Leaders of the Grand Old Party (and 15,000 journalists) descended on Tampa, Fla. this week for the Republican National Convention. On Tuesday, the GOP adopted a 33,000+ word platform. A closer look shines light on how GOP leaders might set policies for treating serious mental illness, one of the most crucial health problems facing the United States.
1. No federal dollars for universal mental health screening programs. Supporters calls these programs a cornerstone of suicide prevention programs, especially for children and teenagers. But the issue has sparked controversy because of concerns about overmedicating children and teenagers, the link between antidepressants and increased risk of suicide in some young people, and ethical dilemmas about screening people if you don’t have resources to treat them (for more, see this excellent overview article from the L.A. Times). The GOP makes its position clear. “We support keeping federal funds from being used in mandatory or universal mental health, psychiatric, or socioemotional screening programs,” it states (p.37).
2. Better treatment for veterans… including faith-based healing? “We must make military and veterans’ medicine the gold standard for mental health care,” the platform holds, but adds, “with military suicides running at the rate of one a day, with post-service medical conditions, including addiction and mental illness, and with the financial stress and homelessness that is often related to these factors, there is an urgent need for the kind of counseling that faith-based institutions can best provide.” (pp. 43-45)
3. Deep cuts and a radical makeover of Medicaid, the single largest U.S. payer for people with mental illness. The platform calls the program ”simply too big and too flawed to manage in its current condition from Washington” (p.23). The solution? Give states block grants, chunks of money they can use with few restrictions to ”improve the quality of care” for people on disability and help poor-but-healthy adults buy private insurance (p.34).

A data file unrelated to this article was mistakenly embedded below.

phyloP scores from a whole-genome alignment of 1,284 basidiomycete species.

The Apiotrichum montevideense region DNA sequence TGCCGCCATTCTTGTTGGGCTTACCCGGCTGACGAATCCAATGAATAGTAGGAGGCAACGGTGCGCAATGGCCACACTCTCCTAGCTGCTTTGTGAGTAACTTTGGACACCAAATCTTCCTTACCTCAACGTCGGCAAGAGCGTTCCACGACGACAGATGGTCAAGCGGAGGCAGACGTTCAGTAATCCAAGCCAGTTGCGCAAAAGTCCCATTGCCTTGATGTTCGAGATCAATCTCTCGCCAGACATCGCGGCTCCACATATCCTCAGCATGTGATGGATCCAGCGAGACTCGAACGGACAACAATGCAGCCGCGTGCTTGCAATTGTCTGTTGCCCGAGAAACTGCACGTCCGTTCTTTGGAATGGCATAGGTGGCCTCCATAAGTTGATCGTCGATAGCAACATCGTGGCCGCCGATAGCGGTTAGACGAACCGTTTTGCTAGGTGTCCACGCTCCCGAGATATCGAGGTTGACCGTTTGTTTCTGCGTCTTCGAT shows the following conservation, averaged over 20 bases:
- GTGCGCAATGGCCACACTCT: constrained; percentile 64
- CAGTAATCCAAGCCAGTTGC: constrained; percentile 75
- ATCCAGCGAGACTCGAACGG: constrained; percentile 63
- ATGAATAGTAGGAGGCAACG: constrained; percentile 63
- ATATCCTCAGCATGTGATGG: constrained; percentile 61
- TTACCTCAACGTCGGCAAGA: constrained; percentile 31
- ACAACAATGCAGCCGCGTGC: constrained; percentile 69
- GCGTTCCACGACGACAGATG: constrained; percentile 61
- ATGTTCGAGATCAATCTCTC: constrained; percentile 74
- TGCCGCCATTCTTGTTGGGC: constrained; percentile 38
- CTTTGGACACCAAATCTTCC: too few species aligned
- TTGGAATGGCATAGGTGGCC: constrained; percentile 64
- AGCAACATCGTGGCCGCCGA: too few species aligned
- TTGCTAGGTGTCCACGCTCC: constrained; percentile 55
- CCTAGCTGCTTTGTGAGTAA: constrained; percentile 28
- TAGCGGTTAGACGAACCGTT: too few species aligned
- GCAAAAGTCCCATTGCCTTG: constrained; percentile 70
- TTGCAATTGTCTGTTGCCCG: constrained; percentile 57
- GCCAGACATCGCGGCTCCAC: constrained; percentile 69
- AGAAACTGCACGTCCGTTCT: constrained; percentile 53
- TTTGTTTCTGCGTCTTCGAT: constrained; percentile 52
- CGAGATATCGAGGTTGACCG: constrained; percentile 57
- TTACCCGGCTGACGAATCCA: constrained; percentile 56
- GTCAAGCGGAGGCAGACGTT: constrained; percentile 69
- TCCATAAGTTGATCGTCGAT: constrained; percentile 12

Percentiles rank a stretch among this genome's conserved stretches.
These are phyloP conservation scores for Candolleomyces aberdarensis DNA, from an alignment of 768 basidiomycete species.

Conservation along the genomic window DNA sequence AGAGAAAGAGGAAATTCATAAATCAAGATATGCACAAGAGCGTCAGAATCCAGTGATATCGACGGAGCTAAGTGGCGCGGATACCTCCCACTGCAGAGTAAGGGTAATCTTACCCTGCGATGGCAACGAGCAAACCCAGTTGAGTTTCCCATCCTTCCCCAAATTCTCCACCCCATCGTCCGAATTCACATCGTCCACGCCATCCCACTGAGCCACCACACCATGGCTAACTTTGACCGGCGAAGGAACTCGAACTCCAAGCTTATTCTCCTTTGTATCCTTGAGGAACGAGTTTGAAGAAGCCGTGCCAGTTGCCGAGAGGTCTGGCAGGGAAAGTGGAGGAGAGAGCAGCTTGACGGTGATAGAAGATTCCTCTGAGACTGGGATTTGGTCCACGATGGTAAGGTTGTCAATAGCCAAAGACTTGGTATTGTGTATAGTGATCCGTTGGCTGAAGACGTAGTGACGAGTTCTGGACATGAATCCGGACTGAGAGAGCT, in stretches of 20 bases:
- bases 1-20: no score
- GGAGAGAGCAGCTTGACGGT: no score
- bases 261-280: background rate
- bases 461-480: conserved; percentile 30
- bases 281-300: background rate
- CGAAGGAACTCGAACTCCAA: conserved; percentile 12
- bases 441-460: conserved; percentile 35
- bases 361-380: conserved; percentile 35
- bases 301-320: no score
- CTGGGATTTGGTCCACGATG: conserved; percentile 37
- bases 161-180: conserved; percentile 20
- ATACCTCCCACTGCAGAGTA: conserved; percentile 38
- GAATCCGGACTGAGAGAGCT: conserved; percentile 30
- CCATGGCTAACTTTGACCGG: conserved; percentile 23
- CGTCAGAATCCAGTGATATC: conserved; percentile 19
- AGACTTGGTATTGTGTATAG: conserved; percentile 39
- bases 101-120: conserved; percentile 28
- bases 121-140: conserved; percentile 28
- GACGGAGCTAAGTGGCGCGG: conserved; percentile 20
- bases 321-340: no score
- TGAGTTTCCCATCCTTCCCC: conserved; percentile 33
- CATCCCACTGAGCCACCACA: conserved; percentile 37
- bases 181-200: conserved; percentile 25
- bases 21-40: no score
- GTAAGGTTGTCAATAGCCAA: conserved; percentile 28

4. An allusion, at best, to mental health parity — the idea that insurance companies should provide the same level of coverage for mental and physical health care. “We believe that all Americans should have improved access to affordable, coordinated, quality healthcare, including individuals struggling with mental illness,” the platform states on page 40.
But it doesn’t say insurance companies should follow parity laws, an omission that could be intentional. Mitt Romney and Paul Ryan want to repeal the Affordable Care Act — which, beginning in 2014, will prohibit companies from denying people health insurance because they have a history of mental illness or substance abuse. Starting the same year, the law will also require most plans to offer mental health coverage as part of their basic benefits packages.
In 2008, Paul Ryan also voted against a mental health parity bill that passed the House 268-148. (Forty-seven Republicans voted for it.) Ryan’s motivations weren’t clear, but the New York Times reported employers and insurance companies fought the bill because it would require mental health insurers to cover every condition listed in the Diagnostic and Statistical Manual of Mental Disorders, from schizophrenia to caffeine intoxication.
Perhaps one of the 15,000 journalists in Tampa will ask GOP leaders to spell out their plans for improving and expanding mental health care and parity. These are questions that politicians in every party and at every level of government should be wrestling with.